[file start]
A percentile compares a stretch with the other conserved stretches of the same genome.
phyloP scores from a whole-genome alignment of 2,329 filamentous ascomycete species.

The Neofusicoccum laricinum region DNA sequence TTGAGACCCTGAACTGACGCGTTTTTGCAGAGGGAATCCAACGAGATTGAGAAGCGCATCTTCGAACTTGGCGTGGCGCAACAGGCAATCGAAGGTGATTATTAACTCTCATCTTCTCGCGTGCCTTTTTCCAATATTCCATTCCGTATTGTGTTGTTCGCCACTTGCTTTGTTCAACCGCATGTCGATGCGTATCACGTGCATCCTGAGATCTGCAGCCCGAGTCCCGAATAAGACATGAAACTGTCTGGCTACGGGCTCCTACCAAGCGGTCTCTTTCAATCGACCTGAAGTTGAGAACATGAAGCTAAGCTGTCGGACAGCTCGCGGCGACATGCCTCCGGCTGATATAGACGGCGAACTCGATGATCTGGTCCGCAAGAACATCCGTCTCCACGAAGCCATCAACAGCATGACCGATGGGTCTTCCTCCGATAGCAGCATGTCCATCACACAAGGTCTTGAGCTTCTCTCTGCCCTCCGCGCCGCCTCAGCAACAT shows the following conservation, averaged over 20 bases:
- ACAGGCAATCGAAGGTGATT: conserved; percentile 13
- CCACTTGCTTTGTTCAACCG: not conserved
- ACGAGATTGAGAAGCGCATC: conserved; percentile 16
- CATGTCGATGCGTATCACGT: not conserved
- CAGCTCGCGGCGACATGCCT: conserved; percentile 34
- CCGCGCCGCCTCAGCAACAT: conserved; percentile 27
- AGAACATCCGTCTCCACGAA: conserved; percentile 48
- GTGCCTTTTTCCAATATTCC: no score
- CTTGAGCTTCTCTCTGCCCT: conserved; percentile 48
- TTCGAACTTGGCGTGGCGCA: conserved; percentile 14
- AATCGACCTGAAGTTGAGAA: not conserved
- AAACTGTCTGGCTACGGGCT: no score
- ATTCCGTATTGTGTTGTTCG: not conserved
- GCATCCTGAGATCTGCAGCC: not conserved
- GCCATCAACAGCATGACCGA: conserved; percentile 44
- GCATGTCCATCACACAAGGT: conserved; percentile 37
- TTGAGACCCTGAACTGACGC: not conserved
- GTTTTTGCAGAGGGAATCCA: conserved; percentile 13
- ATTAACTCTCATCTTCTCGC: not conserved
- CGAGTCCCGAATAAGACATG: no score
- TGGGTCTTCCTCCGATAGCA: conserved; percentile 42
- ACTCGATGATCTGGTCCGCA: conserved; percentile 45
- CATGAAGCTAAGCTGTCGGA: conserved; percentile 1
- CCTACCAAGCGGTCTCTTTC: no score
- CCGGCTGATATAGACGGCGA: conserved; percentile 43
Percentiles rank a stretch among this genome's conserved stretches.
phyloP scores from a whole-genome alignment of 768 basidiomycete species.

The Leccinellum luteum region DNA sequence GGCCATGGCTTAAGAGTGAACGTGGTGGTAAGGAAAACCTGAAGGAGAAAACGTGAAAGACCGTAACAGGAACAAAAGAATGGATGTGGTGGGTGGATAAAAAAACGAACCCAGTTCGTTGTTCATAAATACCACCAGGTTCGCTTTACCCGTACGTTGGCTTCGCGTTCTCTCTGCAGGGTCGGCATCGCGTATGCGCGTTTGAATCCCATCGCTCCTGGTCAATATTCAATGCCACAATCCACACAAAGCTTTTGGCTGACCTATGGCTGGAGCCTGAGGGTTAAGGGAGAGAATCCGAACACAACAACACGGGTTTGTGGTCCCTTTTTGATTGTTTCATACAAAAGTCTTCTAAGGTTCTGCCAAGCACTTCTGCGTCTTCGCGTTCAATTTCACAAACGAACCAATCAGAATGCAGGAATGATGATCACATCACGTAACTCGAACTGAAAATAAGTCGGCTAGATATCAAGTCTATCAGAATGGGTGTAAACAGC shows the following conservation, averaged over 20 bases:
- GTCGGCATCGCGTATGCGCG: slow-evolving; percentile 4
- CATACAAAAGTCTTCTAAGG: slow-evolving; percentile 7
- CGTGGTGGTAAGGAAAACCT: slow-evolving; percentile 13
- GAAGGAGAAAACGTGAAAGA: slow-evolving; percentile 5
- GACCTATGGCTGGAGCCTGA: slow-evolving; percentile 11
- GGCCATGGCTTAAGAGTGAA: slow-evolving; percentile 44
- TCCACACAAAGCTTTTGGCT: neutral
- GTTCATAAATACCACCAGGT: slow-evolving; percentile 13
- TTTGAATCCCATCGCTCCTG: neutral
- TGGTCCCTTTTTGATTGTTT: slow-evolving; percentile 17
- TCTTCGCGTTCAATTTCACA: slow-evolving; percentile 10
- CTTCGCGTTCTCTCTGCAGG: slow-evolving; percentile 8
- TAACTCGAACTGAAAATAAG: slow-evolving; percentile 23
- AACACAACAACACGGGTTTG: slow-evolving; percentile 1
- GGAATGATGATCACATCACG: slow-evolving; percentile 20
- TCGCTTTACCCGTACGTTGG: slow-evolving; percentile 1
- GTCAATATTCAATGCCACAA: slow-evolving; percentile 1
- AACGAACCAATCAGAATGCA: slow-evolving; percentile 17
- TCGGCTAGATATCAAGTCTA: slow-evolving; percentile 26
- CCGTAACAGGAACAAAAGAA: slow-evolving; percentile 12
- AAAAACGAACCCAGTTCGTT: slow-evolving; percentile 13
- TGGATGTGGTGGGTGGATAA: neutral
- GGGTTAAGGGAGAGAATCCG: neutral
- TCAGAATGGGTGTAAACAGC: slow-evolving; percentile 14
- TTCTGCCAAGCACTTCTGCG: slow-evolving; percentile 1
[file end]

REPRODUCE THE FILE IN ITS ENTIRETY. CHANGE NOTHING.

A percentile compares a stretch with the other conserved stretches of the same genome.
phyloP scores from a whole-genome alignment of 2,329 filamentous ascomycete species.

The Neofusicoccum laricinum region DNA sequence TTGAGACCCTGAACTGACGCGTTTTTGCAGAGGGAATCCAACGAGATTGAGAAGCGCATCTTCGAACTTGGCGTGGCGCAACAGGCAATCGAAGGTGATTATTAACTCTCATCTTCTCGCGTGCCTTTTTCCAATATTCCATTCCGTATTGTGTTGTTCGCCACTTGCTTTGTTCAACCGCATGTCGATGCGTATCACGTGCATCCTGAGATCTGCAGCCCGAGTCCCGAATAAGACATGAAACTGTCTGGCTACGGGCTCCTACCAAGCGGTCTCTTTCAATCGACCTGAAGTTGAGAACATGAAGCTAAGCTGTCGGACAGCTCGCGGCGACATGCCTCCGGCTGATATAGACGGCGAACTCGATGATCTGGTCCGCAAGAACATCCGTCTCCACGAAGCCATCAACAGCATGACCGATGGGTCTTCCTCCGATAGCAGCATGTCCATCACACAAGGTCTTGAGCTTCTCTCTGCCCTCCGCGCCGCCTCAGCAACAT shows the following conservation, averaged over 20 bases:
- ACAGGCAATCGAAGGTGATT: conserved; percentile 13
- CCACTTGCTTTGTTCAACCG: not conserved
- ACGAGATTGAGAAGCGCATC: conserved; percentile 16
- CATGTCGATGCGTATCACGT: not conserved
- CAGCTCGCGGCGACATGCCT: conserved; percentile 34
- CCGCGCCGCCTCAGCAACAT: conserved; percentile 27
- AGAACATCCGTCTCCACGAA: conserved; percentile 48
- GTGCCTTTTTCCAATATTCC: no score
- CTTGAGCTTCTCTCTGCCCT: conserved; percentile 48
- TTCGAACTTGGCGTGGCGCA: conserved; percentile 14
- AATCGACCTGAAGTTGAGAA: not conserved
- AAACTGTCTGGCTACGGGCT: no score
- ATTCCGTATTGTGTTGTTCG: not conserved
- GCATCCTGAGATCTGCAGCC: not conserved
- GCCATCAACAGCATGACCGA: conserved; percentile 44
- GCATGTCCATCACACAAGGT: conserved; percentile 37
- TTGAGACCCTGAACTGACGC: not conserved
- GTTTTTGCAGAGGGAATCCA: conserved; percentile 13
- ATTAACTCTCATCTTCTCGC: not conserved
- CGAGTCCCGAATAAGACATG: no score
- TGGGTCTTCCTCCGATAGCA: conserved; percentile 42
- ACTCGATGATCTGGTCCGCA: conserved; percentile 45
- CATGAAGCTAAGCTGTCGGA: conserved; percentile 1
- CCTACCAAGCGGTCTCTTTC: no score
- CCGGCTGATATAGACGGCGA: conserved; percentile 43
Percentiles rank a stretch among this genome's conserved stretches.
phyloP scores from a whole-genome alignment of 768 basidiomycete species.

The Leccinellum luteum region DNA sequence GGCCATGGCTTAAGAGTGAACGTGGTGGTAAGGAAAACCTGAAGGAGAAAACGTGAAAGACCGTAACAGGAACAAAAGAATGGATGTGGTGGGTGGATAAAAAAACGAACCCAGTTCGTTGTTCATAAATACCACCAGGTTCGCTTTACCCGTACGTTGGCTTCGCGTTCTCTCTGCAGGGTCGGCATCGCGTATGCGCGTTTGAATCCCATCGCTCCTGGTCAATATTCAATGCCACAATCCACACAAAGCTTTTGGCTGACCTATGGCTGGAGCCTGAGGGTTAAGGGAGAGAATCCGAACACAACAACACGGGTTTGTGGTCCCTTTTTGATTGTTTCATACAAAAGTCTTCTAAGGTTCTGCCAAGCACTTCTGCGTCTTCGCGTTCAATTTCACAAACGAACCAATCAGAATGCAGGAATGATGATCACATCACGTAACTCGAACTGAAAATAAGTCGGCTAGATATCAAGTCTATCAGAATGGGTGTAAACAGC shows the following conservation, averaged over 20 bases:
- GTCGGCATCGCGTATGCGCG: slow-evolving; percentile 4
- CATACAAAAGTCTTCTAAGG: slow-evolving; percentile 7
- CGTGGTGGTAAGGAAAACCT: slow-evolving; percentile 13
- GAAGGAGAAAACGTGAAAGA: slow-evolving; percentile 5
- GACCTATGGCTGGAGCCTGA: slow-evolving; percentile 11
- GGCCATGGCTTAAGAGTGAA: slow-evolving; percentile 44
- TCCACACAAAGCTTTTGGCT: neutral
- GTTCATAAATACCACCAGGT: slow-evolving; percentile 13
- TTTGAATCCCATCGCTCCTG: neutral
- TGGTCCCTTTTTGATTGTTT: slow-evolving; percentile 17
- TCTTCGCGTTCAATTTCACA: slow-evolving; percentile 10
- CTTCGCGTTCTCTCTGCAGG: slow-evolving; percentile 8
- TAACTCGAACTGAAAATAAG: slow-evolving; percentile 23
- AACACAACAACACGGGTTTG: slow-evolving; percentile 1
- GGAATGATGATCACATCACG: slow-evolving; percentile 20
- TCGCTTTACCCGTACGTTGG: slow-evolving; percentile 1
- GTCAATATTCAATGCCACAA: slow-evolving; percentile 1
- AACGAACCAATCAGAATGCA: slow-evolving; percentile 17
- TCGGCTAGATATCAAGTCTA: slow-evolving; percentile 26
- CCGTAACAGGAACAAAAGAA: slow-evolving; percentile 12
- AAAAACGAACCCAGTTCGTT: slow-evolving; percentile 13
- TGGATGTGGTGGGTGGATAA: neutral
- GGGTTAAGGGAGAGAATCCG: neutral
- TCAGAATGGGTGTAAACAGC: slow-evolving; percentile 14
- TTCTGCCAAGCACTTCTGCG: slow-evolving; percentile 1